Third school receives Kent School Award for Resilience and Emotional Wellbeing

A third school has been recognised with a Kent School Award for Resilience and Emotional Wellbeing in celebration of the support it offers its young people.

St John’s Catholic Comprehensive School in Gravesend was successful in its application and received the Award from Kent County Council’s Cabinet Member for Children, Young People and Education, Roger Gough.

Schools have been able to apply for the award, which celebrates everything they do to support young people’s emotional wellbeing through a whole school approach, since the beginning of the year. The Quality Mark has been led by KCC through HeadStart Kent and funded by The National Lottery Community Fund.

Roger Gough presents the Award to head teacher Matt Barron, senior assistant head Odette Kelham and pupils at St John’s

St John’s joins Homewood School in Tenterden and Westlands School in Sittingbourne, which both received their awards in July.

Head teacher of St John’s, Matt Barron, said: “It goes without saying that we are both delighted and honoured to have received the Kent School Award for Resilience and Emotional Wellbeing in recognition of the extensive work we undertake at St John’s, in conjunction with Headstart, to develop and nurture positive mental health and wellbeing amongst all of our stakeholders.

“Being one of the first schools across Kent to receive this prestigious award makes this achievement even more special. Congratulations to all of our staff and students, in particular Mrs Odette Kelham who leads our welfare team, for their continued efforts in promoting the benefits of positive mental health across our school community and for providing such wonderful care and support on a daily basis.”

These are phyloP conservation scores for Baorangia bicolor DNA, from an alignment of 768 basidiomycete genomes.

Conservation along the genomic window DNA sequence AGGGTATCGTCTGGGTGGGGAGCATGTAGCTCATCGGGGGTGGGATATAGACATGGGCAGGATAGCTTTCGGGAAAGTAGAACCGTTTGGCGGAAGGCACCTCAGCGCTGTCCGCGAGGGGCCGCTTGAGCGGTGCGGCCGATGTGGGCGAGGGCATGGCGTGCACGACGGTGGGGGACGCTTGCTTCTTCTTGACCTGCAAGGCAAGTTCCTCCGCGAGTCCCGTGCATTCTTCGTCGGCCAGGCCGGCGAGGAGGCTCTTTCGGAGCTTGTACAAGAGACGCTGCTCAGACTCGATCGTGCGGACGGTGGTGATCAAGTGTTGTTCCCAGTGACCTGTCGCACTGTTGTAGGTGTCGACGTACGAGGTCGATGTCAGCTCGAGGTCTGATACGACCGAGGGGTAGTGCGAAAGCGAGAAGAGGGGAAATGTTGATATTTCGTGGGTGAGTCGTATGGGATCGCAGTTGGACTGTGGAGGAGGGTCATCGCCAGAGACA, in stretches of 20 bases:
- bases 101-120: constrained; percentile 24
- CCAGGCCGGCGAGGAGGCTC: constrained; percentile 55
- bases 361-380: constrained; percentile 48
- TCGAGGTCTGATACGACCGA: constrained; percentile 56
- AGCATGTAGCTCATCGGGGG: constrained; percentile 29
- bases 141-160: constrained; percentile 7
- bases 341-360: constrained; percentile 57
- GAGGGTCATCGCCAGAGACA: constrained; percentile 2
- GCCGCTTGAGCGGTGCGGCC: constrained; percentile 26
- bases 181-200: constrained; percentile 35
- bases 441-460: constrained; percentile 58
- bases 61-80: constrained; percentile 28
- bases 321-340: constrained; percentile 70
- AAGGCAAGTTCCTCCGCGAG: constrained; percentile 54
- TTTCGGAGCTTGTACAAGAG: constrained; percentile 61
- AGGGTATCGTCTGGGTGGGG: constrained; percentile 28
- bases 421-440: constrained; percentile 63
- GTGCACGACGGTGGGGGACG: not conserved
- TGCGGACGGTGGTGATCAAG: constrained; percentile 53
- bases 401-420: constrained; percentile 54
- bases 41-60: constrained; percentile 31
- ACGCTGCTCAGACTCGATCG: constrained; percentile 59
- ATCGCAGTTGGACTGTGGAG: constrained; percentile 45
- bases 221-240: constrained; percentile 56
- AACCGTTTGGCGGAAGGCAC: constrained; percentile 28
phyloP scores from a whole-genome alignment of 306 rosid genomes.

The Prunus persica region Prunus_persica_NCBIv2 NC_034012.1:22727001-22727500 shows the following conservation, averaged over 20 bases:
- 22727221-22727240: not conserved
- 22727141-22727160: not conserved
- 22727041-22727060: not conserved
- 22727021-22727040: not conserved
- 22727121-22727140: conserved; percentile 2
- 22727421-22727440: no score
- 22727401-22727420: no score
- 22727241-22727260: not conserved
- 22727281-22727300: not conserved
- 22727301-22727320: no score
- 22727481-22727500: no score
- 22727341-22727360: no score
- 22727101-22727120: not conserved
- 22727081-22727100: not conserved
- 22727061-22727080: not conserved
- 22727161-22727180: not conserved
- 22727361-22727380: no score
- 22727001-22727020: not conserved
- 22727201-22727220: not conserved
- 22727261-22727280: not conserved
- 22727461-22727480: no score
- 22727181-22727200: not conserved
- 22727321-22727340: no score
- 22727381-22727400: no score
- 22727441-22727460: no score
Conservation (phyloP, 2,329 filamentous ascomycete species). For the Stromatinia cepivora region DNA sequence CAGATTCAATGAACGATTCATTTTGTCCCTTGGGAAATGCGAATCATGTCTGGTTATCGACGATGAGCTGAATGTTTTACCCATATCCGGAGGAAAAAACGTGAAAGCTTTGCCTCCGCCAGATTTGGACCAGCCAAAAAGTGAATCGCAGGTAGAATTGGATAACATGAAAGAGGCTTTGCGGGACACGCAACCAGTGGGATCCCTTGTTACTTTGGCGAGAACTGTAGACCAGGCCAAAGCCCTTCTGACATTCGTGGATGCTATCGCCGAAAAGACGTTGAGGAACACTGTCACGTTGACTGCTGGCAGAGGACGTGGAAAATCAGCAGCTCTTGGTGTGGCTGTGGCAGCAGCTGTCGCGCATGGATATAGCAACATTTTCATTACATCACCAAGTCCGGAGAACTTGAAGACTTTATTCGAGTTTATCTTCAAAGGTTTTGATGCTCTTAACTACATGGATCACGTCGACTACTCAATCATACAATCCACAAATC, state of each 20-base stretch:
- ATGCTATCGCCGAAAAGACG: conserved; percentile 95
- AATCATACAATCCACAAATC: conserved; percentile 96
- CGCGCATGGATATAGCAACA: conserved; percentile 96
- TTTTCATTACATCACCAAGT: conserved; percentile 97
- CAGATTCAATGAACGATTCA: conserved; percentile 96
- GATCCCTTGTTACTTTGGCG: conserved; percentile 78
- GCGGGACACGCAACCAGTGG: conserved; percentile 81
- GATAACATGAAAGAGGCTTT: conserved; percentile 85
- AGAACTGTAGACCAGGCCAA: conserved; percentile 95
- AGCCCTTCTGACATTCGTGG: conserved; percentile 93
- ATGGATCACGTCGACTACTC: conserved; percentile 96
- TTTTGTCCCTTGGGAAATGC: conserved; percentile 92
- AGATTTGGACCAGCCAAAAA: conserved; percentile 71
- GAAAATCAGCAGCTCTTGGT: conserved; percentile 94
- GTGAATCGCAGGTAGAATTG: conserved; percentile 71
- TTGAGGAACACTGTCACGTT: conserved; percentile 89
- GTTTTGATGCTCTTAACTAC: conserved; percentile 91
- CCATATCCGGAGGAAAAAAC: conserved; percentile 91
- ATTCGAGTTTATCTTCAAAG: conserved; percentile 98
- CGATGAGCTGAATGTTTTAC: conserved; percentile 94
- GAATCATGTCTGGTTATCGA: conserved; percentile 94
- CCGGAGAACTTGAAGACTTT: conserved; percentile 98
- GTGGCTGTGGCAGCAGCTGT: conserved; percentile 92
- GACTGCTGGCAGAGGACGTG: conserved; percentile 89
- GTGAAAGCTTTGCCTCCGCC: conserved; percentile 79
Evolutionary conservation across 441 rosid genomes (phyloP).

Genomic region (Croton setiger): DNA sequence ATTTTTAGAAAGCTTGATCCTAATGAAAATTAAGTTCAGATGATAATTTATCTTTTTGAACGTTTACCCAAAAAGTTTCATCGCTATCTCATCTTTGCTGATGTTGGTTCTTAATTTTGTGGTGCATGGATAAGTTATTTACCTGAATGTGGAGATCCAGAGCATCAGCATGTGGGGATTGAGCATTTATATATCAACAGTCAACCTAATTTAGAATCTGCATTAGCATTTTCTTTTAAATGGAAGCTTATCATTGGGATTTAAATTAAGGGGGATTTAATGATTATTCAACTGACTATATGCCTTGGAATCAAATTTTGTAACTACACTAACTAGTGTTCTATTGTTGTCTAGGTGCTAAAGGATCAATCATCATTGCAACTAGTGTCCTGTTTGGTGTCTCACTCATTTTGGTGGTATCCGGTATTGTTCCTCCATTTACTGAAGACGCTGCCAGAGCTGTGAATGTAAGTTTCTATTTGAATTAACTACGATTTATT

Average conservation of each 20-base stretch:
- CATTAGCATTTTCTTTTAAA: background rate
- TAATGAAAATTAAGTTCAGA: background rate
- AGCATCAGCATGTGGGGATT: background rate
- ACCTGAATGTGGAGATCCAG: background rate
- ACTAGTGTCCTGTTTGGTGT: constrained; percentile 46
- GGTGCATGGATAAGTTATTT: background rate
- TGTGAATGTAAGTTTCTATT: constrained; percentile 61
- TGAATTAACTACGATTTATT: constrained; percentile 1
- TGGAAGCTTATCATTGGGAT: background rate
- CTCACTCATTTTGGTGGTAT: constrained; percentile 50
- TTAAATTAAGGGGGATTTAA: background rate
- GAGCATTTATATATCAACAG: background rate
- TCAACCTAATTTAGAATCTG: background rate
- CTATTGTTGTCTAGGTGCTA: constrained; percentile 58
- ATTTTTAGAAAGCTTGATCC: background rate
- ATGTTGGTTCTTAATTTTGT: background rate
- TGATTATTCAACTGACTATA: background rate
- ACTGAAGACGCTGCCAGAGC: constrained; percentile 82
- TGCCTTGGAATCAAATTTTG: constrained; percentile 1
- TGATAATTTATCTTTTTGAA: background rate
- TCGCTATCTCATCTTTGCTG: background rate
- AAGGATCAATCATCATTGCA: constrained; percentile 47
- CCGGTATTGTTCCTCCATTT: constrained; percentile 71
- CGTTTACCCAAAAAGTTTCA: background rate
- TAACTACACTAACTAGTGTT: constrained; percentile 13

Achieving the Award is a way of endorsing the standard of work that has been carried out in schools to meet the guidance provided by ‘Promoting children and young people’s emotional health and wellbeing – whole school and college approach’ by Public Health England.

From left, head teacher Matt Barron, KCC’s Roger Gough, senior assistant head Odette Kelham

By using a self-directed toolkit and online resources, schools have assessed their approach to emotional wellbeing and resilience, and have identified and actioned change with students, staff and parents They then measure the difference that has been made as a result of their whole school activity.

The toolkit is freely available to schools and settings and has a growing web resource, the Kent Resilience Hub, which will continue to host tools, resources and best practice for Kent, including targeted resources for individual work with students.

Mr Gough, who presented the Award on Tuesday, October 8, said: “I’m very pleased to be able to present the Kent School Award for Resilience and Emotional Wellbeing to St John’s Catholic Comprehensive School. It is very important that everyone in a school community feels they have a voice and knows where to go to get support should they ever need it. HeadStart and St John’s have been working together for a number of years now and have developed a range of measures that support both student and staff wellbeing. There are also ample opportunities for every member of the school community to give feedback and become involved in shaping the support they are then able to receive.